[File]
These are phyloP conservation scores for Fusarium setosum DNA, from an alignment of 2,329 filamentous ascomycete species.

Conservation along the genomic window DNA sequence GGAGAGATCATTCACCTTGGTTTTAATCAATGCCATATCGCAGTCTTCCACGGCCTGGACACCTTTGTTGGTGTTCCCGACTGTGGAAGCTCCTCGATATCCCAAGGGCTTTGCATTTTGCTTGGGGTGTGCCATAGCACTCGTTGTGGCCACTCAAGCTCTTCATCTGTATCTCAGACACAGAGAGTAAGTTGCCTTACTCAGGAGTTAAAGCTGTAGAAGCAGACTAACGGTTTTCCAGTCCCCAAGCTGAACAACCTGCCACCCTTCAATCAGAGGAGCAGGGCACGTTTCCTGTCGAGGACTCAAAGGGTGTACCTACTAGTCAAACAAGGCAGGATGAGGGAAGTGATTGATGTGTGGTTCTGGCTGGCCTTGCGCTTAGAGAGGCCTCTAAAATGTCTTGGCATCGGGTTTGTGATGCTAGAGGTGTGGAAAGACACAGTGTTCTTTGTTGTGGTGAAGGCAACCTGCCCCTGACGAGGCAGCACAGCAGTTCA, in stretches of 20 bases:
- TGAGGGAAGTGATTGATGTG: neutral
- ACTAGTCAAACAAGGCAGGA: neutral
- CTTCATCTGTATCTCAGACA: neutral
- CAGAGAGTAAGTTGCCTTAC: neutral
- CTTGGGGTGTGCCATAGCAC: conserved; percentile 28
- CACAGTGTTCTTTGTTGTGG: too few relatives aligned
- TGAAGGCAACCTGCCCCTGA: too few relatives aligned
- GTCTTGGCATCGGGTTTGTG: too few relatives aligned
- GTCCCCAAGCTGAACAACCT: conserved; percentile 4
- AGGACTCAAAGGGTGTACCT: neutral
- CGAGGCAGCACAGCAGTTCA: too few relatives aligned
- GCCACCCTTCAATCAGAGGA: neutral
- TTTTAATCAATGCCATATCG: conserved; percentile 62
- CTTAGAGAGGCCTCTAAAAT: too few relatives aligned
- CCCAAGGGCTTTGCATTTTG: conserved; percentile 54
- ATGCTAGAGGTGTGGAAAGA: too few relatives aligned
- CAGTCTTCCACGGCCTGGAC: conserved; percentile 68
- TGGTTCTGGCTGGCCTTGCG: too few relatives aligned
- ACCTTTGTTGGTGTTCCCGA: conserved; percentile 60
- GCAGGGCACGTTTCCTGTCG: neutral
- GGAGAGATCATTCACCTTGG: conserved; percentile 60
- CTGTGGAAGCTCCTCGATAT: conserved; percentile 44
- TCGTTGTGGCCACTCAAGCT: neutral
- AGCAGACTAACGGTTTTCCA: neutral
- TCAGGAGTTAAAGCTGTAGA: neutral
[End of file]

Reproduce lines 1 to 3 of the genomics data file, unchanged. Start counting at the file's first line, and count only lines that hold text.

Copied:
These are phyloP conservation scores for Fusarium setosum DNA, from an alignment of 2,329 filamentous ascomycete species.

Conservation along the genomic window DNA sequence GGAGAGATCATTCACCTTGGTTTTAATCAATGCCATATCGCAGTCTTCCACGGCCTGGACACCTTTGTTGGTGTTCCCGACTGTGGAAGCTCCTCGATATCCCAAGGGCTTTGCATTTTGCTTGGGGTGTGCCATAGCACTCGTTGTGGCCACTCAAGCTCTTCATCTGTATCTCAGACACAGAGAGTAAGTTGCCTTACTCAGGAGTTAAAGCTGTAGAAGCAGACTAACGGTTTTCCAGTCCCCAAGCTGAACAACCTGCCACCCTTCAATCAGAGGAGCAGGGCACGTTTCCTGTCGAGGACTCAAAGGGTGTACCTACTAGTCAAACAAGGCAGGATGAGGGAAGTGATTGATGTGTGGTTCTGGCTGGCCTTGCGCTTAGAGAGGCCTCTAAAATGTCTTGGCATCGGGTTTGTGATGCTAGAGGTGTGGAAAGACACAGTGTTCTTTGTTGTGGTGAAGGCAACCTGCCCCTGACGAGGCAGCACAGCAGTTCA, in stretches of 20 bases:
- TGAGGGAAGTGATTGATGTG: neutral